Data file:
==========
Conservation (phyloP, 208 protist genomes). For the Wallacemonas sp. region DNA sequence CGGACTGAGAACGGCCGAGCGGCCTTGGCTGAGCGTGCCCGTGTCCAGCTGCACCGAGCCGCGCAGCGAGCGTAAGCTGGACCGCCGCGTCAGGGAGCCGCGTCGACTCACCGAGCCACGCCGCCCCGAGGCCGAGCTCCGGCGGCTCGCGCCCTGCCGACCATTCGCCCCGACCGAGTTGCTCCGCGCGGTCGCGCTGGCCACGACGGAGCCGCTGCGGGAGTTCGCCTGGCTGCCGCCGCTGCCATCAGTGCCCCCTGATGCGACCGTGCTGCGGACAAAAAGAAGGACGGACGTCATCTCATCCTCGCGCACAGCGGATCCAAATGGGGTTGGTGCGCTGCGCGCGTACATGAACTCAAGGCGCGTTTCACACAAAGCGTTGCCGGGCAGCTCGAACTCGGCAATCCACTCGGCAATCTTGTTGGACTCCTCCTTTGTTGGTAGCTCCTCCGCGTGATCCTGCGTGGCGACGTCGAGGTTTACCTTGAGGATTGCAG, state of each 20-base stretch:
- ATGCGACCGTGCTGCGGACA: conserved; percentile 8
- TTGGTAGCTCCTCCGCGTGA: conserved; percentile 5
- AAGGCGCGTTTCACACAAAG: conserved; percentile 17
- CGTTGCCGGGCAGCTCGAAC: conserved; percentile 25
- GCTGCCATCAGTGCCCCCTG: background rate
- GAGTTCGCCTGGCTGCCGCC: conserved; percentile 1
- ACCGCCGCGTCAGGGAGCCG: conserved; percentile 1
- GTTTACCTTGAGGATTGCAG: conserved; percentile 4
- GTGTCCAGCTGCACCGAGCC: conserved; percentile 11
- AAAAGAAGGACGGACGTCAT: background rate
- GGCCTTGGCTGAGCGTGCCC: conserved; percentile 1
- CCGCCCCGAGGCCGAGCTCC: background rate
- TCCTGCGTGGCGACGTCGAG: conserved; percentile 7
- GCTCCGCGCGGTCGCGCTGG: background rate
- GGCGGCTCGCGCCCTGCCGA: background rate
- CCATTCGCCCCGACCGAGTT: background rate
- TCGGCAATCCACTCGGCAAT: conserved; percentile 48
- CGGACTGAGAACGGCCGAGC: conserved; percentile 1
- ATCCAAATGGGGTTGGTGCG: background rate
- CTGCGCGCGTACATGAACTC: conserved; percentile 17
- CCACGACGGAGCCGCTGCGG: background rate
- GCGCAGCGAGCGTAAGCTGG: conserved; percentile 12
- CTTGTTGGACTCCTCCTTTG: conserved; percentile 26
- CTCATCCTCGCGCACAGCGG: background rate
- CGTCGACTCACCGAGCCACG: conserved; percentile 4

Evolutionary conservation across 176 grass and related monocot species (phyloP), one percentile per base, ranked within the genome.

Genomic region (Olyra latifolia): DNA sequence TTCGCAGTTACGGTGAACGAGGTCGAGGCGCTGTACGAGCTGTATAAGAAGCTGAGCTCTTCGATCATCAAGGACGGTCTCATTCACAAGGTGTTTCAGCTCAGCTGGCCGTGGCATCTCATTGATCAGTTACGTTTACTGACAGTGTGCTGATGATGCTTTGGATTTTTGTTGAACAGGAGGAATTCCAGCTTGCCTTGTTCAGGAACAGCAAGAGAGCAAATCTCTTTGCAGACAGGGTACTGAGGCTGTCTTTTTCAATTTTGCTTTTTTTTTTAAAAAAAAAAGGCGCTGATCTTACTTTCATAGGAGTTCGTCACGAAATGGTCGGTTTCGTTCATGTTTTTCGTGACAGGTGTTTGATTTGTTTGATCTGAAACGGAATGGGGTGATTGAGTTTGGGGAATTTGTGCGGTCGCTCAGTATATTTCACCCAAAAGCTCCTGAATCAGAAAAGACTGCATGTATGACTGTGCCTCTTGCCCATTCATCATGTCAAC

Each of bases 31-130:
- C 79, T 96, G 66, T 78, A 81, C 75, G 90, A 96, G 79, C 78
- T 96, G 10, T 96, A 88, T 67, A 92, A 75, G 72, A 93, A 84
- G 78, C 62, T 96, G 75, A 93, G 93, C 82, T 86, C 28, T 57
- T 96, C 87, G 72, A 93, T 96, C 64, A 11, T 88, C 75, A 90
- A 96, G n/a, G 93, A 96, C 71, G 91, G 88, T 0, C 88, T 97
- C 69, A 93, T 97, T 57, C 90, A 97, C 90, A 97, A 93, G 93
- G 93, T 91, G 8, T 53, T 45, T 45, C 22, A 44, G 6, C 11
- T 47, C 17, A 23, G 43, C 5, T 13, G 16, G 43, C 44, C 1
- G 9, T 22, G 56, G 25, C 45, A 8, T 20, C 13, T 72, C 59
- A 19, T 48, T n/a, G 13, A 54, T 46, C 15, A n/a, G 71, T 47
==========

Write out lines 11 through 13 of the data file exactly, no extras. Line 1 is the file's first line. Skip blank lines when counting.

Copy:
- AAAAGAAGGACGGACGTCAT: background rate
- GGCCTTGGCTGAGCGTGCCC: conserved; percentile 1
- CCGCCCCGAGGCCGAGCTCC: background rate